Utah Jazz point guard Trey Burke has had to be patient. Drafted ninth overall by the Wolves, he had to wait to find out where he was headed as he was traded to Utah. Then the 21-year-old suffered a broken finger in preseason that kept him out the first month of the season, ruining the start of what many expected to be a Rookie of the Year campaign. Now Burke is finding his way through the NBA season, learning to be the focal point of a rebuilding team, and learning an NBA offense.
Yet the youngster already is impressing fans and analysts. Averaging 16 points and five assists, Burke has had a remarkable impact on turning the Jazz around. In a win over Orlando on Wednesday, Burke had his best game yet, dropping 30 points, seven rebounds, and eight assists on fellow rookie Victor Oladipo. So who is the kid out of Michigan? CBSSports.com sat down with Utah's point guard of the future to find out what the toughest adjustment is, about visualizing your success, and whether his mom keeps his Twitter account in line.
CBS: So your mom is on Twitter, right?
Burke: Yeah I think so, she's a young mom and she likes to stay up with the trends. She's just enjoying herself. This is has always been one of her dreams, for me to make it to the NBA, so now that I'm here, I don't get on her about having a Twitter account. She's not on there tweeting anything crazy. She's just being more supportive.
CBS: Does that help keep you in line on there, knowing your mom is reading your tweets? I'm always worried my mom's going to yell at me for something I say on Twitter.
Burke: Absolutely and that's what it's all about. She keeps me in line, making sure I don't say nothing crazy in there so the NBA can't fine me.
CBS: What's been most surprising about the NBA life on a day-to-day basis?
Burke: Really it's the free time. It's so night and day from college. In college, everything's structured. In the NBA it's like you have a lot of free time and you have to use it wisely. A lot of the time you're in a hotel room all day. And rest is really the most important thing. Then, just trying to enjoy yourself and have fun.
CBS: Who's been a veteran that's taken a role in helping you adjust to the NBA?
Burke: John Lucas and Richard Jefferson. Those two guys are definitely helping me out. They've got a lot of experience in this league and John has a lot of experience in this league and overseas so it's not just on-cour stuff but it's off-court stuff. Making sure you don't make the wrong decisions and make the right decisions to build your brand. They've done a tremendous job helping me out.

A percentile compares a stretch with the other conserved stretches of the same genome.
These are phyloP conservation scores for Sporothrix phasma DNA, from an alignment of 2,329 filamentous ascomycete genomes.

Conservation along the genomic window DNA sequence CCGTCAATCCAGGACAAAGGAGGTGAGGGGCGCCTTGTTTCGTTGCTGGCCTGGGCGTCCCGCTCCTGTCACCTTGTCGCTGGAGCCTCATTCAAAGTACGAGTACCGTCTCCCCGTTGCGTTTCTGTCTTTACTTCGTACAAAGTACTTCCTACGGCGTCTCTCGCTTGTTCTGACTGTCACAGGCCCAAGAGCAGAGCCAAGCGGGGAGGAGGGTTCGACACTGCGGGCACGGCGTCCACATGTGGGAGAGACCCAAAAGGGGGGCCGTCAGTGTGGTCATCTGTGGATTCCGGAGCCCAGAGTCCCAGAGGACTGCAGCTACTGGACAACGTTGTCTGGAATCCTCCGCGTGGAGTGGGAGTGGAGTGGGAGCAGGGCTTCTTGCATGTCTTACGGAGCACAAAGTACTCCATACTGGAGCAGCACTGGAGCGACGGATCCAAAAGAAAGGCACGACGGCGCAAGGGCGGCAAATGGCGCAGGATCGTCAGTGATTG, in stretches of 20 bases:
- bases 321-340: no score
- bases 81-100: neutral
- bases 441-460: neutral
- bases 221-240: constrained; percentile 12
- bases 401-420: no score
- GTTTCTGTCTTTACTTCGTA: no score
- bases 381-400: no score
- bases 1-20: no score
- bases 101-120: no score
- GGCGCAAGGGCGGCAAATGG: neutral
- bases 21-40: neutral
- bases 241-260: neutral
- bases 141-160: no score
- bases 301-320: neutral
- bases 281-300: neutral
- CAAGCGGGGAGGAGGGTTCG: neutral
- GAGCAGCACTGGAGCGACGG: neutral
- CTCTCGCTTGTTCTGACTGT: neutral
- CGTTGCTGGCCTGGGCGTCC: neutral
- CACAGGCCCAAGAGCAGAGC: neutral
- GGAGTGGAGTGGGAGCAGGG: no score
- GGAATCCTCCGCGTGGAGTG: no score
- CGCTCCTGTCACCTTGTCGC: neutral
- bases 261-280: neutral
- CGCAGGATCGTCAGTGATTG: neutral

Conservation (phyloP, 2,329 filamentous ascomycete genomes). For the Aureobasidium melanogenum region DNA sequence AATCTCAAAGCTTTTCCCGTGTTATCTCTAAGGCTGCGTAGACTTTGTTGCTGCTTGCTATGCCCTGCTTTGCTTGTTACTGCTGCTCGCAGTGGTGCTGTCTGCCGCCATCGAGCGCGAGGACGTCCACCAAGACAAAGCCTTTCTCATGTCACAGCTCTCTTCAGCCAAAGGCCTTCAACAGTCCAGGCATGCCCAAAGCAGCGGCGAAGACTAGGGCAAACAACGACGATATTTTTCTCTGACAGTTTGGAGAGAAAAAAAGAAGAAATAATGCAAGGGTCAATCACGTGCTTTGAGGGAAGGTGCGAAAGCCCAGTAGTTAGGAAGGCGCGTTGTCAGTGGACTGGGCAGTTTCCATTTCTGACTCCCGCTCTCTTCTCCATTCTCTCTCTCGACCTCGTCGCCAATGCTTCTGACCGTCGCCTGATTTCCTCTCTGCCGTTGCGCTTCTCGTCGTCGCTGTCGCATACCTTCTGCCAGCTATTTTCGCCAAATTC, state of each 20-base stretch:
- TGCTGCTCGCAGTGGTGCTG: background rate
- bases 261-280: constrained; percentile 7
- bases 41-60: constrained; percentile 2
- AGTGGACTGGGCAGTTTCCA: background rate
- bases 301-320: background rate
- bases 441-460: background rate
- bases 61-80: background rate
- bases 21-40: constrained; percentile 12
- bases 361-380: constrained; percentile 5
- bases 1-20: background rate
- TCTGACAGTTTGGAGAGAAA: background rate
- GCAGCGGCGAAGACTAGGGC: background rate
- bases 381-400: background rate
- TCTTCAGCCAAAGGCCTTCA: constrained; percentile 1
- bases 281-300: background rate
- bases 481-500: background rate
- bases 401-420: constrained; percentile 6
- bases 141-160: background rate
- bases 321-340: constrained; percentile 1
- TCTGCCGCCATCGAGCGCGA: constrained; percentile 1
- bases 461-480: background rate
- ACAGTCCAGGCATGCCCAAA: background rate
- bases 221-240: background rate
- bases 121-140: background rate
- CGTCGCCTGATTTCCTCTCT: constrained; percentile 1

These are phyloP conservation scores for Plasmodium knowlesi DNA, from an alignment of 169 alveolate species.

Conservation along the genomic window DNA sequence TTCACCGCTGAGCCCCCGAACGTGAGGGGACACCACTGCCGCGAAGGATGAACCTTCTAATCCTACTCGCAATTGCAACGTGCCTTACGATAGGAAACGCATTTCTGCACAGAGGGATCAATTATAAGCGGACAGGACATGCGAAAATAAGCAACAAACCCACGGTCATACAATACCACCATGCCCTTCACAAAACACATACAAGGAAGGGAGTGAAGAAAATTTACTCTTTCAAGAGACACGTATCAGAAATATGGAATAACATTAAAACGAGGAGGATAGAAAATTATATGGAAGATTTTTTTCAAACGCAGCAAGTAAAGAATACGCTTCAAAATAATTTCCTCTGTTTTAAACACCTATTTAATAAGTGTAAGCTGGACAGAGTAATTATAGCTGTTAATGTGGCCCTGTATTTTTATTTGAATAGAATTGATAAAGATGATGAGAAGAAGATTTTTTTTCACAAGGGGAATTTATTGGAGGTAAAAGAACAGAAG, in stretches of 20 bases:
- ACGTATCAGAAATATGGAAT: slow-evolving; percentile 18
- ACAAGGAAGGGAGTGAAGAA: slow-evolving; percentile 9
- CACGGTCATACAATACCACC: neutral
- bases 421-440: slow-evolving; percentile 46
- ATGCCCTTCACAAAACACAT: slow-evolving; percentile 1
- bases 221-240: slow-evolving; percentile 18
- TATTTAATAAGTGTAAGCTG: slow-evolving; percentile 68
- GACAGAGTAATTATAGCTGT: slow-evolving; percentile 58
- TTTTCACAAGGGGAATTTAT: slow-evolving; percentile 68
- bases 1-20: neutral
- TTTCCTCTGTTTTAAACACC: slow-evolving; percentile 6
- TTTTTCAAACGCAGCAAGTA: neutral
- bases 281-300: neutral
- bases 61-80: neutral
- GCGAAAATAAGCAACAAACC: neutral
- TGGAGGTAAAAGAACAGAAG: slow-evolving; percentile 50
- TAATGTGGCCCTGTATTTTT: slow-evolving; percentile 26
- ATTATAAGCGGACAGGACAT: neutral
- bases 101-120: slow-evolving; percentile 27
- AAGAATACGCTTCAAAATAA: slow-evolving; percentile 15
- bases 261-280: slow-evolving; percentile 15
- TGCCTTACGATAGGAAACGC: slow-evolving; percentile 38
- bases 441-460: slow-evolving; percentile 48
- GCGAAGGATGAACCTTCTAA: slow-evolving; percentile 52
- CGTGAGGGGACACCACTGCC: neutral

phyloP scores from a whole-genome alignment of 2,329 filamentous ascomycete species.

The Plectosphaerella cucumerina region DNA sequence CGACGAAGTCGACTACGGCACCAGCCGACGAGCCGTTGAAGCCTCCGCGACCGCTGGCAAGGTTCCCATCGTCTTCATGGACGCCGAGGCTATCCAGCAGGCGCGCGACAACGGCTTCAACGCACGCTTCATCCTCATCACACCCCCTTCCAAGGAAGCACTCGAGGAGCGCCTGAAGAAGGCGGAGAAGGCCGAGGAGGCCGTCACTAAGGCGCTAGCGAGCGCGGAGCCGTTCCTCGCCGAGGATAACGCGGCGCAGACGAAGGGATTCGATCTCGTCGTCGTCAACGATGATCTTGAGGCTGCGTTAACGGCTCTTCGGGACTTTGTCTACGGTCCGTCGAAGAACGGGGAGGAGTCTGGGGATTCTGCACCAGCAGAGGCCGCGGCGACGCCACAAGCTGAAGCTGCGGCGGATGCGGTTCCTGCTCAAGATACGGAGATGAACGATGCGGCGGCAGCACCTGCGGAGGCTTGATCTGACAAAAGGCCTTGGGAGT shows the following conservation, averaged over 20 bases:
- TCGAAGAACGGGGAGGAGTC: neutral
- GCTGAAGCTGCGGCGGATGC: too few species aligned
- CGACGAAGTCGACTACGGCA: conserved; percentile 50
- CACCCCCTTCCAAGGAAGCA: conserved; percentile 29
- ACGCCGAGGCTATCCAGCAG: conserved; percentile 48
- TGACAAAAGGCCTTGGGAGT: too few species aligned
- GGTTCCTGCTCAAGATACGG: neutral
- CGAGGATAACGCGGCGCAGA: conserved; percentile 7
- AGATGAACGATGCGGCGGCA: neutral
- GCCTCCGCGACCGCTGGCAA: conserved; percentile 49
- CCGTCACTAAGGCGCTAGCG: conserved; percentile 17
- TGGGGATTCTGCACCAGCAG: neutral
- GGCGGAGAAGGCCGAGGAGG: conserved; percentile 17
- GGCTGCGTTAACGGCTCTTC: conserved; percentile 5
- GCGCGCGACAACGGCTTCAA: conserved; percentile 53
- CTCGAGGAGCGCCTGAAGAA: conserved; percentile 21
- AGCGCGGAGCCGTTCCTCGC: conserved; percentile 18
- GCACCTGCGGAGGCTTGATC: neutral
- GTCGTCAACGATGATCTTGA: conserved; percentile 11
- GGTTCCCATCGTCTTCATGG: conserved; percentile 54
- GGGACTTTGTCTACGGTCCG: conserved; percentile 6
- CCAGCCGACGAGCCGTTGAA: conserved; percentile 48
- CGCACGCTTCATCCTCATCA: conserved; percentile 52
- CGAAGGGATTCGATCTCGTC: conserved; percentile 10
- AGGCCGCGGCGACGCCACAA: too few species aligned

CBS: You've said before how much you admired Allen Iverson. Is there a move you tried to emulate of his?
Burke: There's a couple of them. I'm not really trying them right now. I'm new to the NBA so I'm still trying to get comfortable. My whole game hasn't come out yet because I'm still trying to learn the offense. Just from watching him a lot, his hesitation, the change of speed, the crossover, using angle to get to certain spots on the floor to create shots, all of that helps because he was such a dynamic scorer at such a small size. It's helped me all the way to this point.
CBS: I know you and Jared Sullinger have been close since you were kids. Has he told you anything specific about how to prepare yourself for life out there every day in the league?
Burke: Jared always talks to me. He tells me a lot. We're talking all day. The main thing is not getting too down on yourself. He said you're going to have some off nights, you're going to have some high nights. Stay right there in the middle. Stay level-headed. Make sure you're getting better. Make sure you're putting the work in before and after practice. That's how the great players in this league succeed.
CBS: My full name is Matthew but the only people allowed to call me that are my wife and my mother. Do you take any grief from people about your real name, "Alfonso?"
Burke: I don't really take it personal when I hear it. A lot of people don't know; more people know now than they did, but I don't really take it personal. Teammates do it, some of the coaches. It's my real name but I've gone by Trey my whole life.